- Project Description
- Climate change is fundamentally altering the planet's environment, including increased air and ocean temperatures, melting glaciers and icecaps, and rising sea levels. By altering the environment, climate change is likely to have pervasive but currently unknown impacts on the structure and functioning of ecosystems. Coastal zones are particularly sensitive to climate change given that they are generally within a few feet of sea level. Recent estimates call for a 33% loss of coastal wetlands, including salt marshes and mangroves, by 2080 due to rising sea levels. Coastal wetlands provide
crucial ecosystem services, including protection from local flooding, filtration of terrestrial runoff, tourism, and provision of habitat for diverse marine vertebrates and invertebrates that support lucrative fisheries. Nearly 70% of the world’s population lives within 50 miles of the shoreline, thus the loss or degradation of wetland services is likely to have substantial impacts on human societies.
Responses to climate change are predicted to be most severe along traditional transitional zones. Thus, we focus on the current and future displacement of temperate cordgrass marshes by eight species of invading mangrove trees from lower latitudes in southeastern North America. Cordgrass marshes are among the world's most productive ecosystems and support ecologically and economically important communities, yet in both North America and worldwide they are rapidly being replaced by tropical and subtropical mangroves. We hypothesize that interactions among increased air and ocean temperatures, rising sea levels, and nutrient over-enrichment are shifting cordgrass marshes to mangrove forests and causing substantial impacts on the structure and functioning of coastal wetlands. Our primary objectives are to: 1) link climatic and biophysical observations to changes in the distribution and composition of salt marsh and mangrove wetlands across spatially variable landscapes; 2) determine impacts on key ecosystem services; and 3) model future distributions of salt marsh and mangrove wetlands.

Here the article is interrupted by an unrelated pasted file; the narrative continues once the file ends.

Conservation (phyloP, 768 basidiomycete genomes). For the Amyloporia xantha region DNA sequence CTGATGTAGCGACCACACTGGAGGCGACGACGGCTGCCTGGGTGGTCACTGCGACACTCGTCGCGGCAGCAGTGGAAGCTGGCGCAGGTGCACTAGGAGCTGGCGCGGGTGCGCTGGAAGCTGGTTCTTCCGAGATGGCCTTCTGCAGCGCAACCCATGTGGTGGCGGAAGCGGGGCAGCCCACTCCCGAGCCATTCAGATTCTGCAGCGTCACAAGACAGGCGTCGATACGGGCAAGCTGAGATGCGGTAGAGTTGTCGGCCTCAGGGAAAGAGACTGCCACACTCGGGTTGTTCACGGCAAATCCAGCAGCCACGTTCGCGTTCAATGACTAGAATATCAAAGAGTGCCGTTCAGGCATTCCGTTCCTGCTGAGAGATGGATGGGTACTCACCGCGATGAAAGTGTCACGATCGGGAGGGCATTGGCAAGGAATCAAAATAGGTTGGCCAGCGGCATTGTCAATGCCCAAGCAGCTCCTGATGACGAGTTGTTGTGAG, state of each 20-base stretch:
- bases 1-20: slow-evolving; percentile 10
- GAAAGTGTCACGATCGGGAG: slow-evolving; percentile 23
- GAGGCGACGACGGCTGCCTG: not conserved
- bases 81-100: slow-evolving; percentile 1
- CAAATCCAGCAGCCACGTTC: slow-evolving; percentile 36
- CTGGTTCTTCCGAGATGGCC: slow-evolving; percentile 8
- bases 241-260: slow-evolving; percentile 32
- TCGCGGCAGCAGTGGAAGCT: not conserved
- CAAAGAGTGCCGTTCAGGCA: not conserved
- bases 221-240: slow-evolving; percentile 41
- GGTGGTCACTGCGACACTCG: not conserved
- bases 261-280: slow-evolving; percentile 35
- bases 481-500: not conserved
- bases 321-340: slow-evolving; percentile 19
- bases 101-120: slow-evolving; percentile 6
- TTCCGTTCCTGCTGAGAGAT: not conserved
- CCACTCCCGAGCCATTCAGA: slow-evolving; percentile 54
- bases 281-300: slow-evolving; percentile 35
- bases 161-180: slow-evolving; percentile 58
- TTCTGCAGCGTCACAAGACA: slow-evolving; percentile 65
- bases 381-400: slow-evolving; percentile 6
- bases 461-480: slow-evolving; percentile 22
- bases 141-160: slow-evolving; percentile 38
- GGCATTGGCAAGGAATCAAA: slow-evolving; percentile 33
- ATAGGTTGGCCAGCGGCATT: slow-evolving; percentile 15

First, to create historical time-series of mangrove and salt marsh distributions from the 1940’s to the present (corresponding with the most rapid increases in global temperature), we will use high resolution aerial photography along with remotely-sensed multispectral high-resolution satellite (IKONOS, QuickBird) and Landsat imagery to recreate historical patterns of shoreline vegetation. In combination with precision GPS surveying of fixed landmarks, we can correlate ecological shifts in wetland vegetation to temperature records, sea level, and environmental disturbance (both anthropogenic and natural). Spatial analysis using GIS tools will also permit development of predictive sea-level rise scenarios (east-west continuum) and ecosystem-replacement scenarios in response to global warming (north-south continuum). Importantly, we will be able to complete remote-sensing analyses wherever mangroves exist worldwide, allowing us to rapidly document global patterns of coastal shoreline transformation.
To determine how mangrove expansion into salt marshes affects ecosystem services, we will conduct faunal and vegetation sampling along a salt marsh-mangrove chronosequence. Standard community statistics will be used in conjunction with stable isotopic analysis to determine differences in food web structure and nutrient dynamics. Finally, we will combine new data with our existing datasets on mangrove demography to parameterize spatially-explicit, individual-based models (KiWi) simulating the growth, establishment, and death of individual trees for each invading mangrove species. These models will allow us to predict the future structure, composition, and function of mangrove wetlands in a changing climate.
Project PI: Ilka Feller/Smithsonian Institution
Smithsonian Environmental Research Center
SERC MRC 540
Edgewater, MD 21037
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